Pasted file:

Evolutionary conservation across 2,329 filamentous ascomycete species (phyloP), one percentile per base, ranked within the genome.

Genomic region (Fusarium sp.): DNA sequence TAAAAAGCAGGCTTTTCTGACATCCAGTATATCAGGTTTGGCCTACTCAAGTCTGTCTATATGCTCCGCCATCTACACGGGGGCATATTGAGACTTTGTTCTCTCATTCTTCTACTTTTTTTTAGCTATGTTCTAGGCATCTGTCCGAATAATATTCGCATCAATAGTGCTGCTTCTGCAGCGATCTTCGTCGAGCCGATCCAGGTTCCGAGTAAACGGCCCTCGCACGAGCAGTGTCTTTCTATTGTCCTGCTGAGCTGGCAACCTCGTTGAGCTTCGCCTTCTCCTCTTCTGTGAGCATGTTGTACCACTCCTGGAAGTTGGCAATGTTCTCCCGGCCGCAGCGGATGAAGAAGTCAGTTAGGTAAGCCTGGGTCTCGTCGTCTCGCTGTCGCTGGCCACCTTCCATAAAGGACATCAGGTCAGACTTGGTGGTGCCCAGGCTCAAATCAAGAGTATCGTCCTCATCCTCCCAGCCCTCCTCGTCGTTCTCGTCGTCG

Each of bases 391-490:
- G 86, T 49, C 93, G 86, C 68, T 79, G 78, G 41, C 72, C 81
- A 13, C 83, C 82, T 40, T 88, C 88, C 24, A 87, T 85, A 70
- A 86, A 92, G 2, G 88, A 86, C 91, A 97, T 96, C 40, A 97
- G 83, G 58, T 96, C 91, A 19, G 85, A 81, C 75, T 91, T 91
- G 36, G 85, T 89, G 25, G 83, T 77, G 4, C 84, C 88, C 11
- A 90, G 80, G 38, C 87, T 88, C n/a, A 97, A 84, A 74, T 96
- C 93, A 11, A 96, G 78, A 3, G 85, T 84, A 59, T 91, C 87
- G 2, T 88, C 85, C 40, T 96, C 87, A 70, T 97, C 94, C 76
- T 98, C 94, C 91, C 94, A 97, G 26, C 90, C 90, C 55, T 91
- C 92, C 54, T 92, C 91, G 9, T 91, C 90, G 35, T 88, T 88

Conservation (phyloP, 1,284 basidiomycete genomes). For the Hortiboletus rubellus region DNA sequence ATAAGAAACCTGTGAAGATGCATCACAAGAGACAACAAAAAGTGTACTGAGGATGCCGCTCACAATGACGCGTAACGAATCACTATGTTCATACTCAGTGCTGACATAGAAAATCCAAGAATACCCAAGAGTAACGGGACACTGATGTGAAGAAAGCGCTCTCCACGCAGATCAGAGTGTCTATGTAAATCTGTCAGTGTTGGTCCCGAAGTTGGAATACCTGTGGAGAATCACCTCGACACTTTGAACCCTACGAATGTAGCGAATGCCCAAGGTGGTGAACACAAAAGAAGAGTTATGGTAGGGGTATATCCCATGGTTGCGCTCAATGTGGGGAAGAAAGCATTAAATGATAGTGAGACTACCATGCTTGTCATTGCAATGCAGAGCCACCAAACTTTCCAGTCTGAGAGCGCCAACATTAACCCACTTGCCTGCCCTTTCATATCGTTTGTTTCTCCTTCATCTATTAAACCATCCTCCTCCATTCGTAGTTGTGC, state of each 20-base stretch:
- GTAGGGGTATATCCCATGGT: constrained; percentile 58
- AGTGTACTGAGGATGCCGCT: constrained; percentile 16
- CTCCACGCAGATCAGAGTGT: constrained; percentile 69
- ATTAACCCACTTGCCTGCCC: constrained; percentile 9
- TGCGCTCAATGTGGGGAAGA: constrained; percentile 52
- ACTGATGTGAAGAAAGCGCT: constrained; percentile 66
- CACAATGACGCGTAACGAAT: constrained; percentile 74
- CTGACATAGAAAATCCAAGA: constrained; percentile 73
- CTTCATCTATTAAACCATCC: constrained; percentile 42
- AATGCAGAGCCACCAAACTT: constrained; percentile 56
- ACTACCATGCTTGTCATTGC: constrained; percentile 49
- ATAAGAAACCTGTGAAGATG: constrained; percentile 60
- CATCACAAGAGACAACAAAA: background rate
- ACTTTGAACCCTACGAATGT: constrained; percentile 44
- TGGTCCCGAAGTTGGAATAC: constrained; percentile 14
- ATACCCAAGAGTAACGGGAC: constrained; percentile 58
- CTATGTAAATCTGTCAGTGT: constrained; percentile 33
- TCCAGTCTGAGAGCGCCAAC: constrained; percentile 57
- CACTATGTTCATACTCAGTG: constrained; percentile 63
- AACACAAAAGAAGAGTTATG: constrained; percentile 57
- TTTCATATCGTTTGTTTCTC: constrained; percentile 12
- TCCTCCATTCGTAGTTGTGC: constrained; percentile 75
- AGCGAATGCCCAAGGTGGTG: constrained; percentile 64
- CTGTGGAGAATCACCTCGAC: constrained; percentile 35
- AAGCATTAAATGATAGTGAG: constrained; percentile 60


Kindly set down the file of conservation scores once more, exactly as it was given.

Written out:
Evolutionary conservation across 2,329 filamentous ascomycete species (phyloP), one percentile per base, ranked within the genome.

Genomic region (Fusarium sp.): DNA sequence TAAAAAGCAGGCTTTTCTGACATCCAGTATATCAGGTTTGGCCTACTCAAGTCTGTCTATATGCTCCGCCATCTACACGGGGGCATATTGAGACTTTGTTCTCTCATTCTTCTACTTTTTTTTAGCTATGTTCTAGGCATCTGTCCGAATAATATTCGCATCAATAGTGCTGCTTCTGCAGCGATCTTCGTCGAGCCGATCCAGGTTCCGAGTAAACGGCCCTCGCACGAGCAGTGTCTTTCTATTGTCCTGCTGAGCTGGCAACCTCGTTGAGCTTCGCCTTCTCCTCTTCTGTGAGCATGTTGTACCACTCCTGGAAGTTGGCAATGTTCTCCCGGCCGCAGCGGATGAAGAAGTCAGTTAGGTAAGCCTGGGTCTCGTCGTCTCGCTGTCGCTGGCCACCTTCCATAAAGGACATCAGGTCAGACTTGGTGGTGCCCAGGCTCAAATCAAGAGTATCGTCCTCATCCTCCCAGCCCTCCTCGTCGTTCTCGTCGTCG

Each of bases 391-490:
- G 86, T 49, C 93, G 86, C 68, T 79, G 78, G 41, C 72, C 81
- A 13, C 83, C 82, T 40, T 88, C 88, C 24, A 87, T 85, A 70
- A 86, A 92, G 2, G 88, A 86, C 91, A 97, T 96, C 40, A 97
- G 83, G 58, T 96, C 91, A 19, G 85, A 81, C 75, T 91, T 91
- G 36, G 85, T 89, G 25, G 83, T 77, G 4, C 84, C 88, C 11
- A 90, G 80, G 38, C 87, T 88, C n/a, A 97, A 84, A 74, T 96
- C 93, A 11, A 96, G 78, A 3, G 85, T 84, A 59, T 91, C 87
- G 2, T 88, C 85, C 40, T 96, C 87, A 70, T 97, C 94, C 76
- T 98, C 94, C 91, C 94, A 97, G 26, C 90, C 90, C 55, T 91
- C 92, C 54, T 92, C 91, G 9, T 91, C 90, G 35, T 88, T 88

Conservation (phyloP, 1,284 basidiomycete genomes). For the Hortiboletus rubellus region DNA sequence ATAAGAAACCTGTGAAGATGCATCACAAGAGACAACAAAAAGTGTACTGAGGATGCCGCTCACAATGACGCGTAACGAATCACTATGTTCATACTCAGTGCTGACATAGAAAATCCAAGAATACCCAAGAGTAACGGGACACTGATGTGAAGAAAGCGCTCTCCACGCAGATCAGAGTGTCTATGTAAATCTGTCAGTGTTGGTCCCGAAGTTGGAATACCTGTGGAGAATCACCTCGACACTTTGAACCCTACGAATGTAGCGAATGCCCAAGGTGGTGAACACAAAAGAAGAGTTATGGTAGGGGTATATCCCATGGTTGCGCTCAATGTGGGGAAGAAAGCATTAAATGATAGTGAGACTACCATGCTTGTCATTGCAATGCAGAGCCACCAAACTTTCCAGTCTGAGAGCGCCAACATTAACCCACTTGCCTGCCCTTTCATATCGTTTGTTTCTCCTTCATCTATTAAACCATCCTCCTCCATTCGTAGTTGTGC, state of each 20-base stretch:
- GTAGGGGTATATCCCATGGT: constrained; percentile 58
- AGTGTACTGAGGATGCCGCT: constrained; percentile 16
- CTCCACGCAGATCAGAGTGT: constrained; percentile 69
- ATTAACCCACTTGCCTGCCC: constrained; percentile 9
- TGCGCTCAATGTGGGGAAGA: constrained; percentile 52
- ACTGATGTGAAGAAAGCGCT: constrained; percentile 66
- CACAATGACGCGTAACGAAT: constrained; percentile 74
- CTGACATAGAAAATCCAAGA: constrained; percentile 73
- CTTCATCTATTAAACCATCC: constrained; percentile 42
- AATGCAGAGCCACCAAACTT: constrained; percentile 56
- ACTACCATGCTTGTCATTGC: constrained; percentile 49
- ATAAGAAACCTGTGAAGATG: constrained; percentile 60
- CATCACAAGAGACAACAAAA: background rate
- ACTTTGAACCCTACGAATGT: constrained; percentile 44
- TGGTCCCGAAGTTGGAATAC: constrained; percentile 14
- ATACCCAAGAGTAACGGGAC: constrained; percentile 58
- CTATGTAAATCTGTCAGTGT: constrained; percentile 33
- TCCAGTCTGAGAGCGCCAAC: constrained; percentile 57
- CACTATGTTCATACTCAGTG: constrained; percentile 63
- AACACAAAAGAAGAGTTATG: constrained; percentile 57
- TTTCATATCGTTTGTTTCTC: constrained; percentile 12
- TCCTCCATTCGTAGTTGTGC: constrained; percentile 75
- AGCGAATGCCCAAGGTGGTG: constrained; percentile 64
- CTGTGGAGAATCACCTCGAC: constrained; percentile 35
- AAGCATTAAATGATAGTGAG: constrained; percentile 60